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Microwave ovens vs. cordless phones

  1. Dec 11, 2007 #1
    If a microwave oven is using the same frequency as a 2.4 GHz cordless phone, why is it that a cordless phone does not heat your body when you use it? Im assuming it has something to do with concentration or focus of the waves? I would assume a cordless phone or anything that emits waves in this frequency would have to have some measurable effect on water molecules in its proximity, am I correct?
  2. jcsd
  3. Dec 11, 2007 #2
    It's simply the amount of power being used. Microwave ovens use up to 1000 W, while cordless phones and cell phones use powers on the order of 100 mW.
  4. Dec 11, 2007 #3
    do you know if a cordless phone or other 2.4 GHz wireless device can make a measurable difference in nearby water temperature (however small)?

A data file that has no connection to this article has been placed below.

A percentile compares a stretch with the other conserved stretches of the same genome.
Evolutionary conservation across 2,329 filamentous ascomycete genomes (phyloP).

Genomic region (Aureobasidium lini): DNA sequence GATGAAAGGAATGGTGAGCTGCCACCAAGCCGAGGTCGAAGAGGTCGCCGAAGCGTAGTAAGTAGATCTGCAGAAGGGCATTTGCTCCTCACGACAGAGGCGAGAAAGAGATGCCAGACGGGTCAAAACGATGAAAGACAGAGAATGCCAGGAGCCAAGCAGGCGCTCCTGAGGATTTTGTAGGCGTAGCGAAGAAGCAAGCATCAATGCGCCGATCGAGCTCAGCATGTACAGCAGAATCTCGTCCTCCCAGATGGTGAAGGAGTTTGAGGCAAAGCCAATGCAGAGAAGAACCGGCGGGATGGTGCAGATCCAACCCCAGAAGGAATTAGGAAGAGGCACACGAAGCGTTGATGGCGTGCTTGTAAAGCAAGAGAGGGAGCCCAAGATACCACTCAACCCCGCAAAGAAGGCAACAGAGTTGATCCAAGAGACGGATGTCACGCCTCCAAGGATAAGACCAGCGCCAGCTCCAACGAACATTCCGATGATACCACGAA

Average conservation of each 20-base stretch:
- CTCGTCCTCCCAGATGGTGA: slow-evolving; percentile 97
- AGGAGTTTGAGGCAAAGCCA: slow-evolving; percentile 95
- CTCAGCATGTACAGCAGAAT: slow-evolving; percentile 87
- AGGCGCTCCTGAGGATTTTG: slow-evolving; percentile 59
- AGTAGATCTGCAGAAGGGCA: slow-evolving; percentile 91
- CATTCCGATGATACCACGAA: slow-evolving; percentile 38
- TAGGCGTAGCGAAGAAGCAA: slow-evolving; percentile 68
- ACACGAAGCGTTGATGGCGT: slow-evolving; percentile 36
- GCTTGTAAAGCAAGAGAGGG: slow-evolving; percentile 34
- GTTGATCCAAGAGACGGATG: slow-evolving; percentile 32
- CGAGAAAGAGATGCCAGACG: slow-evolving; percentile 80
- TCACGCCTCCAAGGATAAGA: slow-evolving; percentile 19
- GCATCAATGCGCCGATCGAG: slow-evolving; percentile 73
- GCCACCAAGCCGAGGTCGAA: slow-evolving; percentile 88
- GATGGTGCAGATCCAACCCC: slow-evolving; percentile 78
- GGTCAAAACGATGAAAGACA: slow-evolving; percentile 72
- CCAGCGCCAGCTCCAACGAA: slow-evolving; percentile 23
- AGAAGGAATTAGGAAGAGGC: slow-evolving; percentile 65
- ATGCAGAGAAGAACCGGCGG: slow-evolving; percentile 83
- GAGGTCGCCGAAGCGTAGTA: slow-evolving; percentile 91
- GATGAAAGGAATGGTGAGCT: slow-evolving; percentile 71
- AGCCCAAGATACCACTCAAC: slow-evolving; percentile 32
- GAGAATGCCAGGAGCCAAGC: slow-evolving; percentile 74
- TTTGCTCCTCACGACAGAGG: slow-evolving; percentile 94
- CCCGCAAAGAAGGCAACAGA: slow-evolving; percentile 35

5. Dec 11, 2007 #4


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    Science Advisor
    Homework Helper

    Depends how good your measurement is (and how well insulated the water is) !

    1mW into a glass (100cc) of water, would heat it by 8.5mK in 1 hour assuming no heat was lost.
  6. Dec 11, 2007 #5
    Makes sense...I was forgetting about wave intensity. Thanks!
  7. Dec 11, 2007 #6


    Staff: Mentor

    The various regulatory agencies limit the amount of RF energy that is allowed to be deposited by a device. The limit of interest is called SAR (specific absorption rate) and is in units of W/kg. I don't know what the limit is for cordless phones, but manufacturers generally do two things to reduce it. First, they use low-power transmitters. Second, they position the antenna as far away from the head as they reasonably can.
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